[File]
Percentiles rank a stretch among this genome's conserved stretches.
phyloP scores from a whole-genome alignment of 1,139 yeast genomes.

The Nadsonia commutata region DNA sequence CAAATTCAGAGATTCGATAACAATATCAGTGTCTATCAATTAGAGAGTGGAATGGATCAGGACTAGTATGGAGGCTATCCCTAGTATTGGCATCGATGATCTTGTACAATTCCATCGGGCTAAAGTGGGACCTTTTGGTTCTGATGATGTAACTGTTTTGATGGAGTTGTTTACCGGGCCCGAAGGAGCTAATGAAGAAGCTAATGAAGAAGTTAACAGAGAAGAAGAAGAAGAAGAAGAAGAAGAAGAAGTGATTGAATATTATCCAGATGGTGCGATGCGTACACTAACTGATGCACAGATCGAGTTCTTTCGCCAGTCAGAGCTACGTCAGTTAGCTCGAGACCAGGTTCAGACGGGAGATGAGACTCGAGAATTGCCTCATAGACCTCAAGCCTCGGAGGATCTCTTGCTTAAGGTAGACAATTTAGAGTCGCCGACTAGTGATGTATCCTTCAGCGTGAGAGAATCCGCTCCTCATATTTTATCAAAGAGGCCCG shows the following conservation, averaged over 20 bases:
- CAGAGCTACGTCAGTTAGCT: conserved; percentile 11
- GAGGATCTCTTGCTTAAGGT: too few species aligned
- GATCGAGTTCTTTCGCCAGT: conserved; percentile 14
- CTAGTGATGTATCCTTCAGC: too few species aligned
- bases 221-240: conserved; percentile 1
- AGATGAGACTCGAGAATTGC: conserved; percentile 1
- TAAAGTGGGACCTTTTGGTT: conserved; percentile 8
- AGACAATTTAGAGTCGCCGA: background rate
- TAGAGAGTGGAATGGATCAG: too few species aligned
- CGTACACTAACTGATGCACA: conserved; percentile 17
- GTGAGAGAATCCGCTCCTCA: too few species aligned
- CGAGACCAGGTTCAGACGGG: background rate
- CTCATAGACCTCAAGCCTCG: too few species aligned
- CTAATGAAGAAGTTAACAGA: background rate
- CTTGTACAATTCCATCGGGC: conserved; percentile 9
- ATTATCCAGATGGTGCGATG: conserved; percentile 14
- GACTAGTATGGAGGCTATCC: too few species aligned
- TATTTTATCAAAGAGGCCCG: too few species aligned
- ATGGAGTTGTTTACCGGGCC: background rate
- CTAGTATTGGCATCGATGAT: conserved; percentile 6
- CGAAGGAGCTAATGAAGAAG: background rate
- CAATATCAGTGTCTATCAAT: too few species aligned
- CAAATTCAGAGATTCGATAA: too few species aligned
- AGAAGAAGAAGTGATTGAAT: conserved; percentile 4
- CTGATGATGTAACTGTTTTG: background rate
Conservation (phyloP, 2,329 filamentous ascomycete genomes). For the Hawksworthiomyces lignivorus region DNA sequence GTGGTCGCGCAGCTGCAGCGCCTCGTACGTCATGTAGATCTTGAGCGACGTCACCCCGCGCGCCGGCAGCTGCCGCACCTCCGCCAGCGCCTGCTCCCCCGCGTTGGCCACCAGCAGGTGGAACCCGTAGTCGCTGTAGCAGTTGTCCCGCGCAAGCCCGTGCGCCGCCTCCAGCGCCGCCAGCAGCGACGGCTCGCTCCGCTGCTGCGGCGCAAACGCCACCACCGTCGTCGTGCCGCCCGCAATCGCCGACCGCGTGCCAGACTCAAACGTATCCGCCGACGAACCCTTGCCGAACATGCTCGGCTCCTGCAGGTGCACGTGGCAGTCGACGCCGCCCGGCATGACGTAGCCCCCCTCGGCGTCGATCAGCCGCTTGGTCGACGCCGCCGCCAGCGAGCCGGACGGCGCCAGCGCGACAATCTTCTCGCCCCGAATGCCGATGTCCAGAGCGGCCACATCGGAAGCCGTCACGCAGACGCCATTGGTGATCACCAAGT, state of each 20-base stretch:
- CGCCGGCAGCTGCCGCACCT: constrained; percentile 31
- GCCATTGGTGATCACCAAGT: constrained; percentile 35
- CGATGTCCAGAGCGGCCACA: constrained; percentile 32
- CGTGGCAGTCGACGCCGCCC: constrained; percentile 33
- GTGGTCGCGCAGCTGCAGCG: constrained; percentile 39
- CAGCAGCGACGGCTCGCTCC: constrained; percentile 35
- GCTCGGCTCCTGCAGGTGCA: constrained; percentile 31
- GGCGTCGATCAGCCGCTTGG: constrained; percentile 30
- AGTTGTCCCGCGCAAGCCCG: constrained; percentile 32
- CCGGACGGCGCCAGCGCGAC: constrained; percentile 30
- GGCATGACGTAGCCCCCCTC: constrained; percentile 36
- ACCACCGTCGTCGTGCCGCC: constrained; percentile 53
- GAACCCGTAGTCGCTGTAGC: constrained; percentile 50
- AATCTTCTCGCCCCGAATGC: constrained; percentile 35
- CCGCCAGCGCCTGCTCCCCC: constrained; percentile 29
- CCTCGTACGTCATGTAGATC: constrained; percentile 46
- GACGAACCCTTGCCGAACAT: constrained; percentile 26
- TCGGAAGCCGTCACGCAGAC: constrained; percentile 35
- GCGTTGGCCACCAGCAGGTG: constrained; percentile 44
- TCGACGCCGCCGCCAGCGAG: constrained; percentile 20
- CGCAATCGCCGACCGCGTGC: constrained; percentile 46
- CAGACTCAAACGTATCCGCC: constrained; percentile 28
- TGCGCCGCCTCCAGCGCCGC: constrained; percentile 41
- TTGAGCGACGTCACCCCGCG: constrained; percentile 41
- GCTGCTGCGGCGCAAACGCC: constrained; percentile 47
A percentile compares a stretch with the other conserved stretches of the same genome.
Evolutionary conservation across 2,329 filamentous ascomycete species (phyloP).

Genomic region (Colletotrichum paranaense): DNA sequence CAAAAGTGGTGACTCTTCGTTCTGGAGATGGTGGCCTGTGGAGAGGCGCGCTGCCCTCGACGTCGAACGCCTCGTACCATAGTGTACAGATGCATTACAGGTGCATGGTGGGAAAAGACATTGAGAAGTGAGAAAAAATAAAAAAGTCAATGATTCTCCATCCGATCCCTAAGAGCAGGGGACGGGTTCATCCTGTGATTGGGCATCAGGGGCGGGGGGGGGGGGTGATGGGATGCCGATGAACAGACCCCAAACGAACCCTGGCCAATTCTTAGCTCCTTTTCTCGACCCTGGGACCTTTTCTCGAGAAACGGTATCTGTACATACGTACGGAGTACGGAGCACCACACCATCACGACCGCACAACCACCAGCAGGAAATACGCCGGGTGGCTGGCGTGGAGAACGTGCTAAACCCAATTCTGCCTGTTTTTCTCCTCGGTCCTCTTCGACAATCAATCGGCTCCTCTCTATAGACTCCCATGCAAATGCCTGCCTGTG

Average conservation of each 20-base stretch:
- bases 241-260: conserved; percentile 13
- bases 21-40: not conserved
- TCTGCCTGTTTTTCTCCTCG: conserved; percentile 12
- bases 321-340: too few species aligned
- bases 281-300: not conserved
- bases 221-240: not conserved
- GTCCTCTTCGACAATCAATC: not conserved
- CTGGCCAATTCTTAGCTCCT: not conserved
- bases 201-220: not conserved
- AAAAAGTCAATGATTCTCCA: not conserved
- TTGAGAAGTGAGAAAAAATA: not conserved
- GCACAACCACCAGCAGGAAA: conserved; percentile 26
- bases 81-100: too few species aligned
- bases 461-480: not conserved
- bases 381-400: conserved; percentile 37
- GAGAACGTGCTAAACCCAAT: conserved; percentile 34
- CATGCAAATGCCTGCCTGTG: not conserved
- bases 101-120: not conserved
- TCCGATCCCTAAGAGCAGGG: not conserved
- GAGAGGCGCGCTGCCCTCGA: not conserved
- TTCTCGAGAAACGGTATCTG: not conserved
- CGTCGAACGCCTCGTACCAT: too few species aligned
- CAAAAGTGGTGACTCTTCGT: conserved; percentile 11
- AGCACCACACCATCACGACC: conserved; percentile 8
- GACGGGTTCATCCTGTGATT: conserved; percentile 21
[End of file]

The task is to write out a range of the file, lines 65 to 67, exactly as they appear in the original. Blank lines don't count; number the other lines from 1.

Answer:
- GTCCTCTTCGACAATCAATC: not conserved
- CTGGCCAATTCTTAGCTCCT: not conserved
- bases 201-220: not conserved